At one time, I traded in and out of a fair amount of vintage gear. Once I had some well regarded pcs, I would read how good the units would sound if I would bring them up to spec via, recap, power supply rebuild, etc. Point well taken- but my bargains would lose some luster after a thorough going through. Not to mention not having a personal relationship with someone I trusted to do the work. The honest guys out there seemed swamped and if you were lucky enough to get them to do the work- it may take months.

I just looked into some discussions on the SP10, and read the units would need to be brought up to spec to sound as good as it's younger brother SL1200 mk2. (Unless I read something wrong.)

I've never had any high end vintage turntables, but if it is labor of love, I better pass. Just don't have the skill and patience.

If the 1200 died today, I'd probably go buy a Rega table with Rega headshell and install 3 screws and be done. Otherwise, I'd be wearing a paper protractor out to check alignment one more time!

I know it may be blasphemy - but I use the Technics overhang gauge on the Sl1200! Hopefully, we are still friends...

Thanks again,
"09-08-15: Uncledemp
Hi, the phono stage is in my Anthem integrated. But I see your point. The answer is yes, I can change the phono stage by adding one between the Technics and the Anthem via Aux input."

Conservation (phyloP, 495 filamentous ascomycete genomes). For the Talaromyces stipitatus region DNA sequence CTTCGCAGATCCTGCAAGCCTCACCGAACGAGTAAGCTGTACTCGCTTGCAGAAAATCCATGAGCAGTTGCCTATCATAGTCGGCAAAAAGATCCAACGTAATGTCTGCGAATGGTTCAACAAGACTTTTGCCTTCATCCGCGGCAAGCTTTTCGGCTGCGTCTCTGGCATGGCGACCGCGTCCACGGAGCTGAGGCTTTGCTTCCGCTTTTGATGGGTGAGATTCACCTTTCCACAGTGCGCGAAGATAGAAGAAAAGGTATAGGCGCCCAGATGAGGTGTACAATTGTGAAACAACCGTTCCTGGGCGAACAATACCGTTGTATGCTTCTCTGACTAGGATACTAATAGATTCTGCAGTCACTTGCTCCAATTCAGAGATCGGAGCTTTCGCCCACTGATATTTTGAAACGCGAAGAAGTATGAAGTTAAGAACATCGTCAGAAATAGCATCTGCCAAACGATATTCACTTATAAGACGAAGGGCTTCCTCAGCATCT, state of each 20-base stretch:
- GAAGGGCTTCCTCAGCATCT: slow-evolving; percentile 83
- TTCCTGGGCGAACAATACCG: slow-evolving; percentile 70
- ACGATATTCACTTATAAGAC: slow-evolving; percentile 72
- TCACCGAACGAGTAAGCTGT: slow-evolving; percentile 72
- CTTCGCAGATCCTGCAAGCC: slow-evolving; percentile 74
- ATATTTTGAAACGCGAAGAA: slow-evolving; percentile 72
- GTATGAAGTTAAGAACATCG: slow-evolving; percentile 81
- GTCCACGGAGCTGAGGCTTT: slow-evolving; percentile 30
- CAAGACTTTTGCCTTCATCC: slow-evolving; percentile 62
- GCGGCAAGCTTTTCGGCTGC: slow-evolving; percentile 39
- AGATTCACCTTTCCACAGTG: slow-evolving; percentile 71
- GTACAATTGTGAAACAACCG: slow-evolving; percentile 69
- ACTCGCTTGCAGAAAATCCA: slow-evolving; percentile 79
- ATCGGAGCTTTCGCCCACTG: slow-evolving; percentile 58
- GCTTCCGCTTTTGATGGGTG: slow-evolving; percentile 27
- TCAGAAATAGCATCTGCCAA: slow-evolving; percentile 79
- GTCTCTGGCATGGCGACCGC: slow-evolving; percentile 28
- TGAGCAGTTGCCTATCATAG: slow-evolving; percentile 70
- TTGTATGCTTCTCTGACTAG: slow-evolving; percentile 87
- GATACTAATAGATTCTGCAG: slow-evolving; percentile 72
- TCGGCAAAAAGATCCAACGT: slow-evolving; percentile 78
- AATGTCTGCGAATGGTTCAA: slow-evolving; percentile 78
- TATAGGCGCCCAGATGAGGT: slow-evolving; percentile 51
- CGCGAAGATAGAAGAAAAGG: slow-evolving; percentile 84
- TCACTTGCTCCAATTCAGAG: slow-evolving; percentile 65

I wasn't suggesting that you bypass the phono stage in your Anthem. That should work just fine for your needs. The TT itself has a built in phono stage, and if you can't bypass it for some reason, you can't use the one in the Anthem, or any other one in between. You'll have to plug the TT directly into a line level input on your integrated. If you can't use the phono stage in the Anthem, I would consider a different TT. But that's just my opinion, and I know many people really like the 1200, so I understand why they want to keep it.
I didn't know the SL1200 had a phono section built in. I've been using the phono input on the Anthem. Am I doing something wrong?

09-09-15: Zd542
"09-08-15: Uncledemp
I wasn't suggesting that you bypass the phono stage in your Anthem. That should work just fine for your needs. The TT itself has a built in phono stage, and if you can't bypass it for some reason, you can't use the one in the Anthem, or any other one in between. You'll have to plug the TT directly into a line level input on your integrated.
You either have no experience with an SL12x0 Technics turntable or you are confusing it with a latter day copy by another manufacturer. The Technics SL12x0 series turntables--all of them--do not have--and never have had--a built-in phono stage. They were designed in the '70s and early '80s, when *every* receiver and integrated amp had a phono stage.

The output of any SL12x0 direct drive turntable is RIAA signal coming off the LP. Period.